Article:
From Publishers Weekly
Starred Review. Smiley (A Thousand Acres) goes Hollywood in this scintillating tale of an extended Decameron-esque L.A. house party. Gathering at the home of washed-up director Max the morning after the 2003 Academy Awards are his Iraq-obsessed girlfriend, Elena; his movie-diva ex-wife Zoe and her yoga instructor–cum–therapist–cum– boyfriend Paul; Max's insufferably PC daughter, Isabel, and his feckless agent, Stoney, who are conducting a secret affair; Zoe's oracular mother, Delphine; and Max's boyhood friend and token Republican irritant Charlie. They watch movies, negotiate their clashing diets and health regimens, indulge in a roundelay of lasciviously detailed sexual encounters and, most of all, talk—holding absurd, meandering, beguiling conversation about movies, Hollywood, relationships, the war and the state of the world. Through it all, they compulsively reimagine daily life as art: Max dreams of making My Lovemaking with Elena, an all-nude, sexually explicit indie talk-fest inspired by My Dinner with Andre, but Stoney wants him to remake the Cossack epic Taras Bulba. Smiley delivers a delightful, subtly observant sendup of Tinseltown folly, yet she treats her characters, their concern with compelling surfaces and their perpetual quest to capture reality through artifice, with warmth and seriousness. In their shallowness, she finds a kind of profundity. (Feb.)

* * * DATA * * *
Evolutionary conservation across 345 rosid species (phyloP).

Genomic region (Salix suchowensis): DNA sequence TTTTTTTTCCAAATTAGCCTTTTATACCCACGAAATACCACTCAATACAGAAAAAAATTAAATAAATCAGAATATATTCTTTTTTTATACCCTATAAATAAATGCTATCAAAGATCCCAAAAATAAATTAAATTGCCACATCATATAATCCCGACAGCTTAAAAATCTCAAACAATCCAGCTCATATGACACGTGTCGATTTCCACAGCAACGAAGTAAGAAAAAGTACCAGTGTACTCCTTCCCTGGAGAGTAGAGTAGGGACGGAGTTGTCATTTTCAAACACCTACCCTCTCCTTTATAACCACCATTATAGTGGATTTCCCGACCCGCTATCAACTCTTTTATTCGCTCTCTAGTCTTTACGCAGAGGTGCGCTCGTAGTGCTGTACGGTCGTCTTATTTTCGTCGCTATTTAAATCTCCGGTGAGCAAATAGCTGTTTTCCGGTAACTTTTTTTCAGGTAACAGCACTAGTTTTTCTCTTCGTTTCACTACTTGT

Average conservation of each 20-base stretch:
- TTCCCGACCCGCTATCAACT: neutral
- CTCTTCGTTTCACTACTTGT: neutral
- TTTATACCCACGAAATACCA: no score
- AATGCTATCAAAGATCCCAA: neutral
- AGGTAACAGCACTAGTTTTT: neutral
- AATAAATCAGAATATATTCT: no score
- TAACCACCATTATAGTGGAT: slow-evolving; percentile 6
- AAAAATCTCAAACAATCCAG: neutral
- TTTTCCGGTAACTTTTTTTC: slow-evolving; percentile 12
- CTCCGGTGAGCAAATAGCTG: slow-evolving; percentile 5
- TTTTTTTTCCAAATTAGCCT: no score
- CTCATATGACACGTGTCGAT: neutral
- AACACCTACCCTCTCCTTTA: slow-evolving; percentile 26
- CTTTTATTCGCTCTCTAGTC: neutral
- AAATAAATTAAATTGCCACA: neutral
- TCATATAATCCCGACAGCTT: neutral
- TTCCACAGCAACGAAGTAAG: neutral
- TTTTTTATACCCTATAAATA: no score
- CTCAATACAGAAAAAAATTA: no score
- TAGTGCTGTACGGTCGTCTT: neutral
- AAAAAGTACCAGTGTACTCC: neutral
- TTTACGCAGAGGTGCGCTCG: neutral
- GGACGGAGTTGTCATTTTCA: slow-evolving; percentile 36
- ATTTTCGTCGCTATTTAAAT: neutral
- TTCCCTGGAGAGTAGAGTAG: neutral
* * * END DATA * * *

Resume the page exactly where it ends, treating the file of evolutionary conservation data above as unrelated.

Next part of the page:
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Jane Smiley, who won the 1992 Pulitzer Prize for A Thousand Acres, has written on a range of topics: horses, midwestern university life, real estate, Greenland, and, most recently, literature (13 Ways of Looking at the Novel, ***1/2 Jan/Feb 2006). Ten Days, a social satire, tackles the superficial lives of Hollywood denizensto mixed acclaim. Many reviewers were sufficiently entertained by watching Smiley's set of spoiled, if smart, individuals interact and ruminate on their self-involved concerns; others found the conversations hackneyed. While Smiley's use of the Iraq war created some enlightened discussion, it also seemed like a heavy-handed device. Critics similarly diverged on the characters, which reflected their own view of the novel: some characters stood out; others did not. A few learned important lessons at the end of ten daysbut most did not.
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